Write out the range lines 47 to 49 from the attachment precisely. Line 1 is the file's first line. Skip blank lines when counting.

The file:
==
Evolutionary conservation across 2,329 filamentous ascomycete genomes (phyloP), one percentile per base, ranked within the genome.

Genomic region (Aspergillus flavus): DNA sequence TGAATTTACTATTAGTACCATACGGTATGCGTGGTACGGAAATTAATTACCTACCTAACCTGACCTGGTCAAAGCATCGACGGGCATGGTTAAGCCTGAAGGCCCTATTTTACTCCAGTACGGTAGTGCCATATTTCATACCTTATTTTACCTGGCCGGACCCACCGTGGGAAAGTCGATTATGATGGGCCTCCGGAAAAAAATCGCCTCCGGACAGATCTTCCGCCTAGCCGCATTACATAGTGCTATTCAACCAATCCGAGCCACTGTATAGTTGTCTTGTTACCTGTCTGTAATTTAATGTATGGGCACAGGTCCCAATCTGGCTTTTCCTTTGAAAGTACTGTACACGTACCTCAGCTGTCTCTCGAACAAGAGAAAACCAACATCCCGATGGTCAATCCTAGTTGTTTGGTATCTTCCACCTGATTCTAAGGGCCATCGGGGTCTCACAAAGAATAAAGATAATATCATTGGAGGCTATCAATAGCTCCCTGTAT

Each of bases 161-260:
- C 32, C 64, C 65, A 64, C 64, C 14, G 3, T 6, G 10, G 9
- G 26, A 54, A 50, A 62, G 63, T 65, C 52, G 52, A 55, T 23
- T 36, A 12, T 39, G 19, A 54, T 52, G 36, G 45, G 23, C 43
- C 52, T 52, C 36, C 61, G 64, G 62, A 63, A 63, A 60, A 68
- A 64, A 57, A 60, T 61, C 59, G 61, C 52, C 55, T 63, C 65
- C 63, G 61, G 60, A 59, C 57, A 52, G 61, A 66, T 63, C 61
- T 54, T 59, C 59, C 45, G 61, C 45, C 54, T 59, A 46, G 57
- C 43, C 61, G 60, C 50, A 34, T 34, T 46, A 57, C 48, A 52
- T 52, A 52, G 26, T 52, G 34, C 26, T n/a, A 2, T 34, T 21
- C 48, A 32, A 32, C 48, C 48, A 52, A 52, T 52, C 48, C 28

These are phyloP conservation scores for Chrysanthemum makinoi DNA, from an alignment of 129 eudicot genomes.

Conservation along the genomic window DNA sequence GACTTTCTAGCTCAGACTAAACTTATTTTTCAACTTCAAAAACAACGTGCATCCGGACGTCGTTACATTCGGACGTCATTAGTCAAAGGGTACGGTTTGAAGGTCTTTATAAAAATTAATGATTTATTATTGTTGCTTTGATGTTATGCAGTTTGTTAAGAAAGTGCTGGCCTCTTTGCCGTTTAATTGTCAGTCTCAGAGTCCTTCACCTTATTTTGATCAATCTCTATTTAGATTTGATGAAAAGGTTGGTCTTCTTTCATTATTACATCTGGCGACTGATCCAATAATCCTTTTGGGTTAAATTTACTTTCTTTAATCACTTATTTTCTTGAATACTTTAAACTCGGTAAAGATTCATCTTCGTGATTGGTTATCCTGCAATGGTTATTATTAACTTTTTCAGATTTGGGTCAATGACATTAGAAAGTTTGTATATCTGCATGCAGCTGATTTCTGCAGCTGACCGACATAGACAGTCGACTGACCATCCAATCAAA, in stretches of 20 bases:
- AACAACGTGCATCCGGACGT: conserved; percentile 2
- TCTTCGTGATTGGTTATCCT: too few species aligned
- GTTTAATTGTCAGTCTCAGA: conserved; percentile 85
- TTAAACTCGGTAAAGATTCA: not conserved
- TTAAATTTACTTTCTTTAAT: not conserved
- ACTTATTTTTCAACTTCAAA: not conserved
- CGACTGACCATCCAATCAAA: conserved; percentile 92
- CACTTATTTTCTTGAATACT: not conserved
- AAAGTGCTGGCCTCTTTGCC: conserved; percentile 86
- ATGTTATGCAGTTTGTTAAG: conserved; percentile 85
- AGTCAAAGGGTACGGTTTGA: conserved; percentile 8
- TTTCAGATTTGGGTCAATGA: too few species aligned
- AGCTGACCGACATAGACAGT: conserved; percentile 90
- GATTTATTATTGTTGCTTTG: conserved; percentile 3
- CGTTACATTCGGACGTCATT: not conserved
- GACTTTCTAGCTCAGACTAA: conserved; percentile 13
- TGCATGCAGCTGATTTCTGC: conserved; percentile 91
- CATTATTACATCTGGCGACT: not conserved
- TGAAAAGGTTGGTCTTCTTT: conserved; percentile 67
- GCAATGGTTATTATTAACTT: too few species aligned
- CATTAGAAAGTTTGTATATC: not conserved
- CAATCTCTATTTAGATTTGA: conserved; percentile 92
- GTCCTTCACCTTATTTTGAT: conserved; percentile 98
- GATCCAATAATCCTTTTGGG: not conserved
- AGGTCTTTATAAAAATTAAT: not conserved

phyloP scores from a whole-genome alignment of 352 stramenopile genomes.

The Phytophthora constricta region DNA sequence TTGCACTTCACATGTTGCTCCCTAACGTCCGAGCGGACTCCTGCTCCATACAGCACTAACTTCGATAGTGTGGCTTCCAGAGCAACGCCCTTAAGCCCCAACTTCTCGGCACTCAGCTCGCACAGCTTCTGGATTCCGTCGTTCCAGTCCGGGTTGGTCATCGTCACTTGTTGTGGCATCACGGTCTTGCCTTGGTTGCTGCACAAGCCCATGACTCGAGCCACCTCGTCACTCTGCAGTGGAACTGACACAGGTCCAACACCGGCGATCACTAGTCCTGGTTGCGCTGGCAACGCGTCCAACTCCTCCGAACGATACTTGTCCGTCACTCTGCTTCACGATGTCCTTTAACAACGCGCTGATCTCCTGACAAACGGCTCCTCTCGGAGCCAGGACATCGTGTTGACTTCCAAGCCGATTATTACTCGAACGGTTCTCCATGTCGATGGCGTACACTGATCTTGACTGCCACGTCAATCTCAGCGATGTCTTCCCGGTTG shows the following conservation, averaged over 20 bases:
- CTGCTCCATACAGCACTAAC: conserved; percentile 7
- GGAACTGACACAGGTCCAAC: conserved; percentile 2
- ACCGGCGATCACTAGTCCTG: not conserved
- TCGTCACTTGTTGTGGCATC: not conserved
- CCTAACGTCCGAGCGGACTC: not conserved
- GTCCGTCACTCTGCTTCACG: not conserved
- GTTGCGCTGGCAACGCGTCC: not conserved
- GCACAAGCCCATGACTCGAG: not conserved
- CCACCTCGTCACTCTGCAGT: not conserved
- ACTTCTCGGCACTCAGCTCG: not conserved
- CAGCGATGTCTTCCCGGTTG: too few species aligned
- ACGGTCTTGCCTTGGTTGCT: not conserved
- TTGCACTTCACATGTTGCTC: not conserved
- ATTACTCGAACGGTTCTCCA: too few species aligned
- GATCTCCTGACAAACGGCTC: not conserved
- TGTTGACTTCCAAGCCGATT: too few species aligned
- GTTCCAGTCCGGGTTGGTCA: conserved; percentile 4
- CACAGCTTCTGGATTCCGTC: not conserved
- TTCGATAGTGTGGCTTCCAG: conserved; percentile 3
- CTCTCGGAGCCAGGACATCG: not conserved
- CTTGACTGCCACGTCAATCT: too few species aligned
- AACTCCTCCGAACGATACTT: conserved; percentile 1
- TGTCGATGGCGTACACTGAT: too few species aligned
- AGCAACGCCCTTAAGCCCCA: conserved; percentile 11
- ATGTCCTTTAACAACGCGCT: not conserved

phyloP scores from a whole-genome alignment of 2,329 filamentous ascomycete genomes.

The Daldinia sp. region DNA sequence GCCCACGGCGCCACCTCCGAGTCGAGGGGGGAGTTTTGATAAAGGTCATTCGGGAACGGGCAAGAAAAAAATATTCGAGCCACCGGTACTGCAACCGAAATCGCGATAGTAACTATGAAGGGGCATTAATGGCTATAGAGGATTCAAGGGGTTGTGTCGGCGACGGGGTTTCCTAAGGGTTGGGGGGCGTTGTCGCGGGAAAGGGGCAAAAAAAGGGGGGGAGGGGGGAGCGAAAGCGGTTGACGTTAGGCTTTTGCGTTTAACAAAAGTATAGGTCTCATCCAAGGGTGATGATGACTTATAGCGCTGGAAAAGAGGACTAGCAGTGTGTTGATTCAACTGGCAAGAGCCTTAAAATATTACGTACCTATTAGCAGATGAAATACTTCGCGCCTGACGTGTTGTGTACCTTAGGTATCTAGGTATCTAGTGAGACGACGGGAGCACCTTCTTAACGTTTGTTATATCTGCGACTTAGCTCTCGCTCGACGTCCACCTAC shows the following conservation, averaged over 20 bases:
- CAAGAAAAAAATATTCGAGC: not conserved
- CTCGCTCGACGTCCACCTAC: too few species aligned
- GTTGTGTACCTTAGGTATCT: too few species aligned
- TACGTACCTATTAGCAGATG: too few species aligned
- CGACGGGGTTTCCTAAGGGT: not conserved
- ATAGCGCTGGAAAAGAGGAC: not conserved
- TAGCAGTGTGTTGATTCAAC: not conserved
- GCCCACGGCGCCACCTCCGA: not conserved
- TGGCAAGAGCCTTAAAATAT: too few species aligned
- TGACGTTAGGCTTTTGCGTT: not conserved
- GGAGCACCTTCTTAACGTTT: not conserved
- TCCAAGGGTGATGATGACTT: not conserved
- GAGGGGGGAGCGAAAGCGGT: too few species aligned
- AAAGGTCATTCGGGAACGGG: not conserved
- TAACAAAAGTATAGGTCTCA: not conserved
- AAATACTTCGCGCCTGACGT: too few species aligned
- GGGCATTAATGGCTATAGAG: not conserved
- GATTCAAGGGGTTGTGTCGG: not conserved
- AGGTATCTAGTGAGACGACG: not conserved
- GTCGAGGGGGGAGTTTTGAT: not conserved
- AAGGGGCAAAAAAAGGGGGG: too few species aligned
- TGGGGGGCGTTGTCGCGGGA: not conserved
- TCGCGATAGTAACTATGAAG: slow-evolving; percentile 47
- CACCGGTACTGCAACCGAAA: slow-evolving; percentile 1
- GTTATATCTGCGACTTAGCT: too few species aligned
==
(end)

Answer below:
- CCTAACGTCCGAGCGGACTC: not conserved
- GTCCGTCACTCTGCTTCACG: not conserved
- GTTGCGCTGGCAACGCGTCC: not conserved